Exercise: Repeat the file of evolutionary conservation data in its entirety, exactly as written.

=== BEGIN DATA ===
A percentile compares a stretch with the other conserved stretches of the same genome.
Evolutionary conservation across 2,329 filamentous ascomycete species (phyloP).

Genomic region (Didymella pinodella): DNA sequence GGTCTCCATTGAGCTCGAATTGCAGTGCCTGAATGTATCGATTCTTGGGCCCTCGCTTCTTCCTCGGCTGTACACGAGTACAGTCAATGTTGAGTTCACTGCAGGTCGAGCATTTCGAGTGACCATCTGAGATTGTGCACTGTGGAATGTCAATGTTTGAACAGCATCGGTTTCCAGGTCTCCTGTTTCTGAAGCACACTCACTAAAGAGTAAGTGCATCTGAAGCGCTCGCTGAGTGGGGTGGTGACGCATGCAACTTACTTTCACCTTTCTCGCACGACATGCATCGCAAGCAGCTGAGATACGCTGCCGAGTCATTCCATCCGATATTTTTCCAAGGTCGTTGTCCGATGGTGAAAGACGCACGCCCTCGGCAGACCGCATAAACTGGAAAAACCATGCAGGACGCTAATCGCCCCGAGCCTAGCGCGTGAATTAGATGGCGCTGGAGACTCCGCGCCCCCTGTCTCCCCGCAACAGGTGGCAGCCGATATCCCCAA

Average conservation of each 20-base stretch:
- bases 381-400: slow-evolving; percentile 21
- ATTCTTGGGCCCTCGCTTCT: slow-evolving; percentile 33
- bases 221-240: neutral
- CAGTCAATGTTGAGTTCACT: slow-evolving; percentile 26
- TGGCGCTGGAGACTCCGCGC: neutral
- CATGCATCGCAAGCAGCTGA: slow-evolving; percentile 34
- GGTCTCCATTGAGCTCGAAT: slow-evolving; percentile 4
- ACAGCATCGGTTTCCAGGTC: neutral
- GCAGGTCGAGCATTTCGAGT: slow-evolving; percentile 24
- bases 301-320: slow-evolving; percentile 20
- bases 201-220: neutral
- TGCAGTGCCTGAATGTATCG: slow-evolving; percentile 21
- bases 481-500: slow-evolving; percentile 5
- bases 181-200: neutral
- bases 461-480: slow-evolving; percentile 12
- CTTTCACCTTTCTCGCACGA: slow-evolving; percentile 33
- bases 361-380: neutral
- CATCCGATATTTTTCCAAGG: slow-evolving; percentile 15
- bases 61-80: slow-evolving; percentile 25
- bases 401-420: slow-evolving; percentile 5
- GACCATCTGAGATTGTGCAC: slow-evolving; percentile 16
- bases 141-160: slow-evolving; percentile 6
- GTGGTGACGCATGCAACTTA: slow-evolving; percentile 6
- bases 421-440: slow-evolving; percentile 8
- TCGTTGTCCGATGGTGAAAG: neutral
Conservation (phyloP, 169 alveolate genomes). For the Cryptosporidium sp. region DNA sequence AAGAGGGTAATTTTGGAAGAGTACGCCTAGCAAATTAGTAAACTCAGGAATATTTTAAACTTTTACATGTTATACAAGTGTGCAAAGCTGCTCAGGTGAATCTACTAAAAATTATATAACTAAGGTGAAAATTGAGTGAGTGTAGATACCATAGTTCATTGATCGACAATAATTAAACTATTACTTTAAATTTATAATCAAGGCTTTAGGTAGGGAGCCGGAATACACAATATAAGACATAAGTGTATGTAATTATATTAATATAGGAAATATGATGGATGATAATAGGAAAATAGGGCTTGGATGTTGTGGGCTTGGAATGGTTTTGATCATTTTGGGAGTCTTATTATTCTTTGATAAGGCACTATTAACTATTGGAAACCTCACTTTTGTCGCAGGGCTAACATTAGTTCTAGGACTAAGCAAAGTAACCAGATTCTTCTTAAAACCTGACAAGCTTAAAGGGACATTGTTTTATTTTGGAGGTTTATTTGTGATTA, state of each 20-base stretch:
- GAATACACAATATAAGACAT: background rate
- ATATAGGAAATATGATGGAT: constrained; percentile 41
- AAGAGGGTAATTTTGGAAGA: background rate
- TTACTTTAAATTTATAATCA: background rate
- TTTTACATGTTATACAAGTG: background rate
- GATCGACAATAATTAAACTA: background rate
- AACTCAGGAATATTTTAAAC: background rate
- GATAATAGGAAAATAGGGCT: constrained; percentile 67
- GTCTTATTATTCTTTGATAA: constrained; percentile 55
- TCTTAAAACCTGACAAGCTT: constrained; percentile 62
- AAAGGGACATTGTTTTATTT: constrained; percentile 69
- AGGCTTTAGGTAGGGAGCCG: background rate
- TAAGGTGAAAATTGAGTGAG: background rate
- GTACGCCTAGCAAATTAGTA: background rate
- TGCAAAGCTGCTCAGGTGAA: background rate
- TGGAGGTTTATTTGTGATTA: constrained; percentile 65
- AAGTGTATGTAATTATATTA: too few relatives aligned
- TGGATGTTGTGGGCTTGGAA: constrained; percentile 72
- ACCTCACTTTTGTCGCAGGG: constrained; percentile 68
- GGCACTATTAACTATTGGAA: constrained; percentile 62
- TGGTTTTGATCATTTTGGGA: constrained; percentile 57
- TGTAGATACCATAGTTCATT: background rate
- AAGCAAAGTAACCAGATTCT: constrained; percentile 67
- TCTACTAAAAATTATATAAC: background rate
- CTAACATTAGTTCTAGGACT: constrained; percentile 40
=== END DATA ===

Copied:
A percentile compares a stretch with the other conserved stretches of the same genome.
Evolutionary conservation across 2,329 filamentous ascomycete species (phyloP).

Genomic region (Didymella pinodella): DNA sequence GGTCTCCATTGAGCTCGAATTGCAGTGCCTGAATGTATCGATTCTTGGGCCCTCGCTTCTTCCTCGGCTGTACACGAGTACAGTCAATGTTGAGTTCACTGCAGGTCGAGCATTTCGAGTGACCATCTGAGATTGTGCACTGTGGAATGTCAATGTTTGAACAGCATCGGTTTCCAGGTCTCCTGTTTCTGAAGCACACTCACTAAAGAGTAAGTGCATCTGAAGCGCTCGCTGAGTGGGGTGGTGACGCATGCAACTTACTTTCACCTTTCTCGCACGACATGCATCGCAAGCAGCTGAGATACGCTGCCGAGTCATTCCATCCGATATTTTTCCAAGGTCGTTGTCCGATGGTGAAAGACGCACGCCCTCGGCAGACCGCATAAACTGGAAAAACCATGCAGGACGCTAATCGCCCCGAGCCTAGCGCGTGAATTAGATGGCGCTGGAGACTCCGCGCCCCCTGTCTCCCCGCAACAGGTGGCAGCCGATATCCCCAA

Average conservation of each 20-base stretch:
- bases 381-400: slow-evolving; percentile 21
- ATTCTTGGGCCCTCGCTTCT: slow-evolving; percentile 33
- bases 221-240: neutral
- CAGTCAATGTTGAGTTCACT: slow-evolving; percentile 26
- TGGCGCTGGAGACTCCGCGC: neutral
- CATGCATCGCAAGCAGCTGA: slow-evolving; percentile 34
- GGTCTCCATTGAGCTCGAAT: slow-evolving; percentile 4
- ACAGCATCGGTTTCCAGGTC: neutral
- GCAGGTCGAGCATTTCGAGT: slow-evolving; percentile 24
- bases 301-320: slow-evolving; percentile 20
- bases 201-220: neutral
- TGCAGTGCCTGAATGTATCG: slow-evolving; percentile 21
- bases 481-500: slow-evolving; percentile 5
- bases 181-200: neutral
- bases 461-480: slow-evolving; percentile 12
- CTTTCACCTTTCTCGCACGA: slow-evolving; percentile 33
- bases 361-380: neutral
- CATCCGATATTTTTCCAAGG: slow-evolving; percentile 15
- bases 61-80: slow-evolving; percentile 25
- bases 401-420: slow-evolving; percentile 5
- GACCATCTGAGATTGTGCAC: slow-evolving; percentile 16
- bases 141-160: slow-evolving; percentile 6
- GTGGTGACGCATGCAACTTA: slow-evolving; percentile 6
- bases 421-440: slow-evolving; percentile 8
- TCGTTGTCCGATGGTGAAAG: neutral
Conservation (phyloP, 169 alveolate genomes). For the Cryptosporidium sp. region DNA sequence AAGAGGGTAATTTTGGAAGAGTACGCCTAGCAAATTAGTAAACTCAGGAATATTTTAAACTTTTACATGTTATACAAGTGTGCAAAGCTGCTCAGGTGAATCTACTAAAAATTATATAACTAAGGTGAAAATTGAGTGAGTGTAGATACCATAGTTCATTGATCGACAATAATTAAACTATTACTTTAAATTTATAATCAAGGCTTTAGGTAGGGAGCCGGAATACACAATATAAGACATAAGTGTATGTAATTATATTAATATAGGAAATATGATGGATGATAATAGGAAAATAGGGCTTGGATGTTGTGGGCTTGGAATGGTTTTGATCATTTTGGGAGTCTTATTATTCTTTGATAAGGCACTATTAACTATTGGAAACCTCACTTTTGTCGCAGGGCTAACATTAGTTCTAGGACTAAGCAAAGTAACCAGATTCTTCTTAAAACCTGACAAGCTTAAAGGGACATTGTTTTATTTTGGAGGTTTATTTGTGATTA, state of each 20-base stretch:
- GAATACACAATATAAGACAT: background rate
- ATATAGGAAATATGATGGAT: constrained; percentile 41
- AAGAGGGTAATTTTGGAAGA: background rate
- TTACTTTAAATTTATAATCA: background rate
- TTTTACATGTTATACAAGTG: background rate
- GATCGACAATAATTAAACTA: background rate
- AACTCAGGAATATTTTAAAC: background rate
- GATAATAGGAAAATAGGGCT: constrained; percentile 67
- GTCTTATTATTCTTTGATAA: constrained; percentile 55
- TCTTAAAACCTGACAAGCTT: constrained; percentile 62
- AAAGGGACATTGTTTTATTT: constrained; percentile 69
- AGGCTTTAGGTAGGGAGCCG: background rate
- TAAGGTGAAAATTGAGTGAG: background rate
- GTACGCCTAGCAAATTAGTA: background rate
- TGCAAAGCTGCTCAGGTGAA: background rate
- TGGAGGTTTATTTGTGATTA: constrained; percentile 65
- AAGTGTATGTAATTATATTA: too few relatives aligned
- TGGATGTTGTGGGCTTGGAA: constrained; percentile 72
- ACCTCACTTTTGTCGCAGGG: constrained; percentile 68
- GGCACTATTAACTATTGGAA: constrained; percentile 62
- TGGTTTTGATCATTTTGGGA: constrained; percentile 57
- TGTAGATACCATAGTTCATT: background rate
- AAGCAAAGTAACCAGATTCT: constrained; percentile 67
- TCTACTAAAAATTATATAAC: background rate
- CTAACATTAGTTCTAGGACT: constrained; percentile 40